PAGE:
This message has been edited. Last edited by: zoom6zoom,




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    Posts: 16201 | Location: Virginia | Registered: June 02, 2006Reply With QuoteReport This Post
    quarter MOA visionary
    Picture of smschulz
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    I brine in a 5 gallon bucket every year.
    Just use a bunch of ice or start with a frozen turkey and use a lid.
    I've always used frozen turkeys.
    I have no space to put in the fridge.
    Works every time.
     
    Posts: 14199 | Location: Houston, TX | Registered: June 11, 2006Reply With QuoteReport This Post
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    Picture of 1967Goat
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    I also use a 5 gallon bucket, with a new trash bag and an Alton Brown recipe.

    http://www.foodnetwork.com/rec...urkey-recipe-2010390
     
    Posts: 3888 | Location: 7400 feet in Conifer CO | Registered: November 14, 2006Reply With QuoteReport This Post
    Ammoholic
    Picture of Skins2881
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    quote:
    Originally posted by smschulz:
    I brine in a 5 gallon bucket every year.
    Just use a bunch of ice or start with a frozen turkey and use a lid.
    I've always used frozen turkeys.
    I have no space to put in the fridge.
    Works every time.


    Same way I do it.

    Last time I used about a cup of salt, 1/2 of brown sugar. Peppercorns, orange rinds, bay leaves, and garlic. No real recipe, just tossed it all in there. Three years later and I'm still being asked to make it again. Very simple. I also cooked it on the grill which added a nice smokey flavor.



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    Posts: 10003 | Location: Loudoun County, Virginia | Registered: December 27, 2014Reply With QuoteReport This Post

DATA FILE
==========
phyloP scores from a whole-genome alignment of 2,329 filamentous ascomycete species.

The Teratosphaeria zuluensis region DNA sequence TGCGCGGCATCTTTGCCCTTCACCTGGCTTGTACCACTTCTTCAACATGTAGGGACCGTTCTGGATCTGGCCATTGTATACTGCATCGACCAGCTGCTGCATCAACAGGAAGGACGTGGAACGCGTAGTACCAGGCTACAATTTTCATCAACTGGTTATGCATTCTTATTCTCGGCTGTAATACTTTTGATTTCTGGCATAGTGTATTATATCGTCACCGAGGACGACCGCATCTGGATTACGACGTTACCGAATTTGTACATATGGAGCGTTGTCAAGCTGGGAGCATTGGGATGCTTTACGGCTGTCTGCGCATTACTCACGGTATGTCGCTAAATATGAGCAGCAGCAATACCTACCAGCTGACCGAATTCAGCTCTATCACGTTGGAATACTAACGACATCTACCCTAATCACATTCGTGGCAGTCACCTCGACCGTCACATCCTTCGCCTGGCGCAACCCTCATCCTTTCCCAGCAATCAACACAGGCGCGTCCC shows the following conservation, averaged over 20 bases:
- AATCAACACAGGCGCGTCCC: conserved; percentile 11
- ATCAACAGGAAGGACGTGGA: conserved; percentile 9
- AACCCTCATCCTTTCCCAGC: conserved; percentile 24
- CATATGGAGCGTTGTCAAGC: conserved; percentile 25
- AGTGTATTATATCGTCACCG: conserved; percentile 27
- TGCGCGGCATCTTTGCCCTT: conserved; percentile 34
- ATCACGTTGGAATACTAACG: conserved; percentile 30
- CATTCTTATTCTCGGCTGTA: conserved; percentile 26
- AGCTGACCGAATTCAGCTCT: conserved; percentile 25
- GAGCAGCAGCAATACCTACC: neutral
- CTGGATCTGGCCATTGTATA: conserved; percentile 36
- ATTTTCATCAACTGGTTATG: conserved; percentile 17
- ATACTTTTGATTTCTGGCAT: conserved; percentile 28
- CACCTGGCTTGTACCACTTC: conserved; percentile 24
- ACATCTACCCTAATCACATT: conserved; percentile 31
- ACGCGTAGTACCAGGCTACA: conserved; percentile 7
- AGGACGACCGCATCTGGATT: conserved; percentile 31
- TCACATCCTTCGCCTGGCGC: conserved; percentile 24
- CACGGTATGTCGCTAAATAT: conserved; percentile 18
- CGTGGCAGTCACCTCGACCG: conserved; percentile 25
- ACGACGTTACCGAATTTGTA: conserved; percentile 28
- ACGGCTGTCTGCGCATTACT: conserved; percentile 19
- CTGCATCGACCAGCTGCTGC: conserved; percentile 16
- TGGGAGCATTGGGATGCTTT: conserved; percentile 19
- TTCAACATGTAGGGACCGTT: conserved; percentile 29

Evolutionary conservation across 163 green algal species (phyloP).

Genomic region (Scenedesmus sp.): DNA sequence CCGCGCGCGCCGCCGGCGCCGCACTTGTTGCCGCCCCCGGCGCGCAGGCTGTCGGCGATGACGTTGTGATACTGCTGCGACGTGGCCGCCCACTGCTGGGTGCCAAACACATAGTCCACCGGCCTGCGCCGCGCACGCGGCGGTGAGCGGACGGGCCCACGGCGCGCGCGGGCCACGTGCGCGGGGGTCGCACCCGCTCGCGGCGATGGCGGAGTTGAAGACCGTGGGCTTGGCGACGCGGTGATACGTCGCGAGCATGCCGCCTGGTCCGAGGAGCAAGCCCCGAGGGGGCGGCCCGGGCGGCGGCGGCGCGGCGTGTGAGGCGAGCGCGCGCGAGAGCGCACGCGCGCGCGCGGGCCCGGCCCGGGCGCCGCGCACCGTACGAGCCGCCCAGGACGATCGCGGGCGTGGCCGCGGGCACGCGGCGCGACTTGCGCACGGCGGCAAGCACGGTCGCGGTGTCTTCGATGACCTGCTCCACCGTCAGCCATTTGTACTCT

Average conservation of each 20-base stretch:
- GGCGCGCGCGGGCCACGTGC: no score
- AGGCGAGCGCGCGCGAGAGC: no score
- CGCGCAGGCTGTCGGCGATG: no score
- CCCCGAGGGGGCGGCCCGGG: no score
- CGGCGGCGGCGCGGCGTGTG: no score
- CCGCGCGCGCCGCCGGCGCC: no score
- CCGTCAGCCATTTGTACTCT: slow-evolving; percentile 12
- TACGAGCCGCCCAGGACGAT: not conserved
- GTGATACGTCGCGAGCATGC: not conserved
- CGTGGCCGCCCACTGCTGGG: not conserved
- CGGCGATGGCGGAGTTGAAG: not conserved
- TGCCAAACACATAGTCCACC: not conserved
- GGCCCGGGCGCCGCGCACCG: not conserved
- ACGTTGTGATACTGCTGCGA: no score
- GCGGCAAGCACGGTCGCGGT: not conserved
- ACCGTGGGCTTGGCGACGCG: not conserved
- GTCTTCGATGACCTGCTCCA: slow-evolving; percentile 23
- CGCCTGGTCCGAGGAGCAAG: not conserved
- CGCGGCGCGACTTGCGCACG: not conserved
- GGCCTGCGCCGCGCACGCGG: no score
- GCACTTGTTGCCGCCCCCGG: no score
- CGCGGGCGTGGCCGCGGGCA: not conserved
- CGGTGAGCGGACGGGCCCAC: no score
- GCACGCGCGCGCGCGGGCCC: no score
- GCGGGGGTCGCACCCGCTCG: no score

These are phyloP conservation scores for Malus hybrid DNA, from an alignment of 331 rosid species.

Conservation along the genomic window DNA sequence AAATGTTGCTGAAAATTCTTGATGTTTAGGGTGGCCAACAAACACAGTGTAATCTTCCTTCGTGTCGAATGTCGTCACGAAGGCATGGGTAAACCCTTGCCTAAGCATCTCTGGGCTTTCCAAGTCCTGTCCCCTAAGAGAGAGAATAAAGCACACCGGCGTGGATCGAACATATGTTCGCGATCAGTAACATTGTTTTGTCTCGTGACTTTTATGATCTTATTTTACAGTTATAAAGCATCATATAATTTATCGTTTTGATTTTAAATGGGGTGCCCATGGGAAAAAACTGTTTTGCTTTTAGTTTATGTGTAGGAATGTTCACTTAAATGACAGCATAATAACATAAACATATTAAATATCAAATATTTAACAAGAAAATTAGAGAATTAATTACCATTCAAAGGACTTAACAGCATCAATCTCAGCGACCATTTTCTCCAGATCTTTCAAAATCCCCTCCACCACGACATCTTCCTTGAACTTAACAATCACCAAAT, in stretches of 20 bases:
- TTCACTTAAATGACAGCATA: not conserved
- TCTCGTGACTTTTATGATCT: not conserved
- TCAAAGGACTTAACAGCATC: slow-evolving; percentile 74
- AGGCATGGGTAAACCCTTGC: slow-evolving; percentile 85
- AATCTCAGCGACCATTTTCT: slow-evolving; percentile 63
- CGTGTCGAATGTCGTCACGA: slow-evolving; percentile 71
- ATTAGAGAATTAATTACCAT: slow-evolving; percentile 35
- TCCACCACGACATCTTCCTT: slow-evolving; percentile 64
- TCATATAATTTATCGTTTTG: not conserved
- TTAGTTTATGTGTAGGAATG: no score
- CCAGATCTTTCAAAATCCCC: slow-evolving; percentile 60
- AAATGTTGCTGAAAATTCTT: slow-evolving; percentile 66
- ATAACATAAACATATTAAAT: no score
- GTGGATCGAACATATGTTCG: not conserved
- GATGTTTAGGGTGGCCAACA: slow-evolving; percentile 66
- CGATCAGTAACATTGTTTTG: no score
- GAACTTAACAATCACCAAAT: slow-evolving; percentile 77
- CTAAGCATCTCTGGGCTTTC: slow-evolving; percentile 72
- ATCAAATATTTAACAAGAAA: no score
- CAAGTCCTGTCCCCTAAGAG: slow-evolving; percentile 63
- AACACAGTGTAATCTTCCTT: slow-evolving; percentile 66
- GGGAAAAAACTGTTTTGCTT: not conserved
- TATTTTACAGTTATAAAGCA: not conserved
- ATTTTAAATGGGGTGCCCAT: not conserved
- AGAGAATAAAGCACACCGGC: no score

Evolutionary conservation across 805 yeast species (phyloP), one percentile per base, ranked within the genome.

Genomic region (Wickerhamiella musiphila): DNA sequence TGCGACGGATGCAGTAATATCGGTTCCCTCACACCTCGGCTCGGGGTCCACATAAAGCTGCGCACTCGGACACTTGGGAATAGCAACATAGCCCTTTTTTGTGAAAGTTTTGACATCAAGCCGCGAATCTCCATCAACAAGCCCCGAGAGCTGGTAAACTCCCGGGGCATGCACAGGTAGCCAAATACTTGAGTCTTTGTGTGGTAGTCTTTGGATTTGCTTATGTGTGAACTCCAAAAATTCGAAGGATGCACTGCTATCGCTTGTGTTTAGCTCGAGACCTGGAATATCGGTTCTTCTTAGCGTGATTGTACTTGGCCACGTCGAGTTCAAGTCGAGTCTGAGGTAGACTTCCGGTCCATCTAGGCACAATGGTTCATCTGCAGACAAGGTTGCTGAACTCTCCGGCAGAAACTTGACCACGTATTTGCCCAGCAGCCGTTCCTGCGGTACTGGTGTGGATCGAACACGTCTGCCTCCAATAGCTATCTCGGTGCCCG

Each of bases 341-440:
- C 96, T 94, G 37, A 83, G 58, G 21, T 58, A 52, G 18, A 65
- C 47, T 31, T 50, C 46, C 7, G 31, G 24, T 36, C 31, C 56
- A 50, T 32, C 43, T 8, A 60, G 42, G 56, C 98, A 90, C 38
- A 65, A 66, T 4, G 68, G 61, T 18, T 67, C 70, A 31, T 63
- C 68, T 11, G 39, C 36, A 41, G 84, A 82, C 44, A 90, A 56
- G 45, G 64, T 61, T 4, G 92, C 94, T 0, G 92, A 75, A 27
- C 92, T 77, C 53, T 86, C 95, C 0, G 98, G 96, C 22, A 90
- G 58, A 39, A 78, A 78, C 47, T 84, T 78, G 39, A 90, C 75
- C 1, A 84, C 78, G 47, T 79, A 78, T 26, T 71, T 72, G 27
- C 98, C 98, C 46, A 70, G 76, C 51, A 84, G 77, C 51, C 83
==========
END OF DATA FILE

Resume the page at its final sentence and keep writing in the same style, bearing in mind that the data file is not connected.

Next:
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    when i do my cured smoked turkeys, I go the 5 gallon bucket and start with alton browns basic brine. I then adjust sugar/salt combo to include instacure 2. then I brine the birds for around 30 days at 38 degrees. Add a 2days for every 2 degrees below, and 1 day for every 2 degrees above per 24 hour period.
     
    Posts: 3339 | Location: Virginia | Registered: December 23, 2010Reply With QuoteReport This Post
    Delusions of Adequacy
    Picture of zoom6zoom
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    When I still did the wet brine, I used a good percentage of apple juice added to the water. More flavor.




    I have my own style of humor. I call it Snarkasm.
     
    Posts: 16201 | Location: Virginia | Registered: June 02, 2006Reply With QuoteReport This Post
    Live Slow,
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    Picture of medic451
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    I tried brining a few times, recently ive been just doing a dry rub and cajun butter injection on the smoker. Results were better than just the brine so I skip that step now.



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    Posts: 2558 | Location: California | Registered: May 31, 2004Reply With QuoteReport This Post